Milind Deora, Congress leader and one of Rahul Gandhi’s close aides, decodes his transition
Did Rahul Gandhi’s transition happen post his UC Berkeley speech?
The US visit in September was planned around his speech at UC Berkeley. Why it happened in the first place was because I had addressed the UC Berkeley in 2015. I found out that Pt Nehru had addressed the University in 1949. It is the epicentre of liberal and progressive politics the world over. So, I requested the faculty to invite Rahul Gandhi, and he was happy about it. However, it was not planned to reincarnate him or change his perception among people. But, I do agree that it did have an effect. What happened over there was, they provided him with a more unbiased prism through which he could communicate his views. In India, the news media is either afraid, or tends to bend backward for the government. The news media here is a biased one. No message gets across accurately, it is distorted, or pulled out of context. Then, there is the social media, with its trolls and memes. So, my intention of this trip was to provide him an unbiased platform. The change of perception came about because it wasn’t an edited, distorted version of what he was saying. It was what he had been saying all along.
Is Rahul Gandhi flaunting a newfound confidence?
I won’t call it a newfound confidence. He has always been very clear and categorical about saying what he believes in. But, certainly, his image and the party’s message is gaining traction ever since the speech. Maybe, to a certain extent, I can take credit for the fact that the US visit catalysed that. But, I don’t think it changed his/our confidence, or our message. It has always been the same. But now, people are starting to believe in what he is saying. They are probably thinking that what we have heard about him is probably not true. The public is now curious and wondering why it was being told something else about him.
Now that he has taken over as the Party President, what will change?
He has always been an influential leader in the party, as a vice president, when his mother was the president, and even when he was an ordinary MP. But, the new position will put him in the driver’s seat. He will have to take on responsibilities, and the position will empower him to take decisions, make the changes and be accountable for them. Now, he will solely be responsible for the party’s decisions and what happens with them.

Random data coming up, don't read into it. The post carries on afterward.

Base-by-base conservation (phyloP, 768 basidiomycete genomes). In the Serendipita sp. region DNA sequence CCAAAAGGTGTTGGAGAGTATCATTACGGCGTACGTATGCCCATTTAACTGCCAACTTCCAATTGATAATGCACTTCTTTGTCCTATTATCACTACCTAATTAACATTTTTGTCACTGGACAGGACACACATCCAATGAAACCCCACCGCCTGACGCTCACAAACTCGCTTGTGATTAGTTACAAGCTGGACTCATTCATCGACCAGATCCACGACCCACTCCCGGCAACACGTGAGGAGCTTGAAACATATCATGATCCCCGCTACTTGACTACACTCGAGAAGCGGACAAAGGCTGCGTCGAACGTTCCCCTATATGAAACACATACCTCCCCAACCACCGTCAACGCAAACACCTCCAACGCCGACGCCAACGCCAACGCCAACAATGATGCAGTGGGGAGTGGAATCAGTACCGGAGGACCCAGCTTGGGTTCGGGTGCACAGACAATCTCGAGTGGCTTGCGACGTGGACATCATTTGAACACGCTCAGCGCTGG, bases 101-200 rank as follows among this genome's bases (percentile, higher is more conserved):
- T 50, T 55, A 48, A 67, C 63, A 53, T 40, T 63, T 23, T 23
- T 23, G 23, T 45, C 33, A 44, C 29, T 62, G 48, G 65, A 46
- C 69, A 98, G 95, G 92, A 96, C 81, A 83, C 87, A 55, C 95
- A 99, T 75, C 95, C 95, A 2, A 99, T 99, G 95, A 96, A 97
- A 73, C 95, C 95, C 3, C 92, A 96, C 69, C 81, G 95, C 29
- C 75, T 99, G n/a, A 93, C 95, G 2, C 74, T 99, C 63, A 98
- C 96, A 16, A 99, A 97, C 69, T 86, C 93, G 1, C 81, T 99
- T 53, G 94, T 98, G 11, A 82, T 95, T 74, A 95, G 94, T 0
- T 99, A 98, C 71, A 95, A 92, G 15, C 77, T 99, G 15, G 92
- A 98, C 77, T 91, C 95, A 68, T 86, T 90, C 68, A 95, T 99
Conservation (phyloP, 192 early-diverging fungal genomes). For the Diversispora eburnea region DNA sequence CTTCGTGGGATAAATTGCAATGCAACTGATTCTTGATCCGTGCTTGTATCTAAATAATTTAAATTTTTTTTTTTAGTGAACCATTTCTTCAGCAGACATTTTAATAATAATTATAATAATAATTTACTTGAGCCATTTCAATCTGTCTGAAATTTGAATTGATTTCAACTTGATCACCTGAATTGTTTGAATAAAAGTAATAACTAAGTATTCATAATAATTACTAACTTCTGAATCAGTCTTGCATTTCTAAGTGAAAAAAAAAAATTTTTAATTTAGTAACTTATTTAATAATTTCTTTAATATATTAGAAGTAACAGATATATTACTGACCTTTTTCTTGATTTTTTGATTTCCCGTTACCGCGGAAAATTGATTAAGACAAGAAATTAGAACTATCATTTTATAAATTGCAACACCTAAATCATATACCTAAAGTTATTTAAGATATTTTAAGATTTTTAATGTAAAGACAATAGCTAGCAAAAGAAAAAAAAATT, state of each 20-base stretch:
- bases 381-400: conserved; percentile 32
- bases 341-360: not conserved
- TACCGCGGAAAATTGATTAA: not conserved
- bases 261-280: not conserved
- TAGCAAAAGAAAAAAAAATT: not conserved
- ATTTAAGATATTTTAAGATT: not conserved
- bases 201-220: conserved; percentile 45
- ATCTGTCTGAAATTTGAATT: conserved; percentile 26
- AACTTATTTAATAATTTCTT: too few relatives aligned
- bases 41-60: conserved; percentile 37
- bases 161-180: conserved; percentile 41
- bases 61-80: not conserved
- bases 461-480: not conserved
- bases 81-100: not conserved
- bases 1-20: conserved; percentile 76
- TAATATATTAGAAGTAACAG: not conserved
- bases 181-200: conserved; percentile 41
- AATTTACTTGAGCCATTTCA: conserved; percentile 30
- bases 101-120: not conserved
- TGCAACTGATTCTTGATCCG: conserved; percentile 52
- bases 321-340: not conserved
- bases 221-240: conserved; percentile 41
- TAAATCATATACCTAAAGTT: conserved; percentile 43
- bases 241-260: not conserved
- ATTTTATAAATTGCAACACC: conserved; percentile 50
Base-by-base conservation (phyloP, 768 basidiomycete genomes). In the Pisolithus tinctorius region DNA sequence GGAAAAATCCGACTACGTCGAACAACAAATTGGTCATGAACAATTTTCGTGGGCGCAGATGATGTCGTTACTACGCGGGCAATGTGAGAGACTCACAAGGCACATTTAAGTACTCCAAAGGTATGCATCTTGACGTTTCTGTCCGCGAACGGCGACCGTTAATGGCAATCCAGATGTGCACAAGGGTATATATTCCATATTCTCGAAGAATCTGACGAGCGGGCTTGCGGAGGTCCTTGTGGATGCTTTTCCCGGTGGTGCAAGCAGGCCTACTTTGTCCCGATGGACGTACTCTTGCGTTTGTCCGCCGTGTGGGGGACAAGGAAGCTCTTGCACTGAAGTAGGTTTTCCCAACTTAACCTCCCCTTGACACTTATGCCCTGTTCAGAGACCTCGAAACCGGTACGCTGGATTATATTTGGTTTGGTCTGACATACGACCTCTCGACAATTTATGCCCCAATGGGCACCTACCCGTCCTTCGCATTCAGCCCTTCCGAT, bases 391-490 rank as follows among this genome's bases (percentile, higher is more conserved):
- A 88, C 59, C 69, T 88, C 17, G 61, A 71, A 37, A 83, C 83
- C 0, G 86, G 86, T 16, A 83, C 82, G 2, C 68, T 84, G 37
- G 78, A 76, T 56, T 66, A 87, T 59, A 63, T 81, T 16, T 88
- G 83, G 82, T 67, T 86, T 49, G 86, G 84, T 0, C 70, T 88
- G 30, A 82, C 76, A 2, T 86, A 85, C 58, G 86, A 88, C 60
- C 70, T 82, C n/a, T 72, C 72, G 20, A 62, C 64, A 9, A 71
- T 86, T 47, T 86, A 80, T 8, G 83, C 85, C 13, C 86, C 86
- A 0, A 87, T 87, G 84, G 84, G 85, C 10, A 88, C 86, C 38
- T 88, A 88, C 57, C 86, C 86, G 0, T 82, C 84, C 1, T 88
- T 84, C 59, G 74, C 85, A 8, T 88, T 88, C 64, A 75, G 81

Why did it take the Congress so long to make him the President?
The problem in the discourse of the Congress party is if you do it soon, you have done it undemocratically, if you do it after following a transparent election process in every state, every taluka, every ward where
Congress has a presence, that is an issue too. Now, we are being accused of doing it slowly. Similarly, people would say the Congress should just appoint someone as the PM while they ran the organisation, but when we did that, we were accused of remote control. It is like you are damned if you are right, damned if you are wrong. There is no timing for such things.
What effect will Rahul’s sudden popularity have in the coming state elections?
Can’t really predict election outcomes. I never get into it. It’s very arrogant for anyone to say they are going to win the elections. I think there is a very strong opportunity. Unfortunately for the BJP, the Gujarat model, which was promoted as a very important model of economy, growth, social sector and infrastructure, is being severely challenged now. With Hardik Patel, it has come to light that there are major social tensions in Gujarat, which actually go beyond religion. So, Gujarat, under the BJP, seems to have created more economic and social tensions rather than alleviate them. And, both are manifesting themselves in public. Whether it will manifest itself electorally remains to be seen. But, the model is under serious threat. Look at demonitisation —in hindsight, with more and more data coming from the RBI, it has been an economic disaster. That has hurt the small and medium enterprises the most. Gujarat is really the epicentre of such enterprises. So, it remains to be seen how they will react in the elections.
Will victory in the states be a morale booster for the party?
It will definitely help winning the state elections. But, general elections are different from state elections. India has proved time and again that parties that win the state elections lose the general election and vice versa. But, of course, victories in states definitely create momentum, and that excites the cadres, and voters respond and react differently.
Do you perceive Rahul as a future Prime Minister?
I think Rahul’s biggest strength is that he has always believed that ideas and ideologies in politics must precede personalities and persona. So, he is always invested more in ideas like Aadhaar, an idea which is liberal and inclusive, much more than he has invested in personalities. I think, right now, the country and the world is in a phase when we are electing personas rather than ideas and ideologies. Be it India or the US. These are trends—they affect politics, business, and consumption. The trend will definitely change. When people start feeling that they are fatigued by the persona, find him tedious and start looking for merit in an ideology, then they will choose differently. However, if your ideology is good, a politician has to invest in the persona as well. We realise that, and we also tell Rahul that. He has started to do that. The US was perhaps the turning point. But, he will never compromise on what he stands for and what the party stands for. It will take precedence over how hip he is, or how many selfies he takes. That is a different style of leadership and functioning. I personally feel that only talking about persona and personality is not enough. Like, the present government always talks about decisiveness. The PM always says he is a decisive leader. I agree it is true, but for a leader, far more important is what is the decision. The deception in the election campaign is to fool the voter into thinking decisiveness is more important than the decision itself.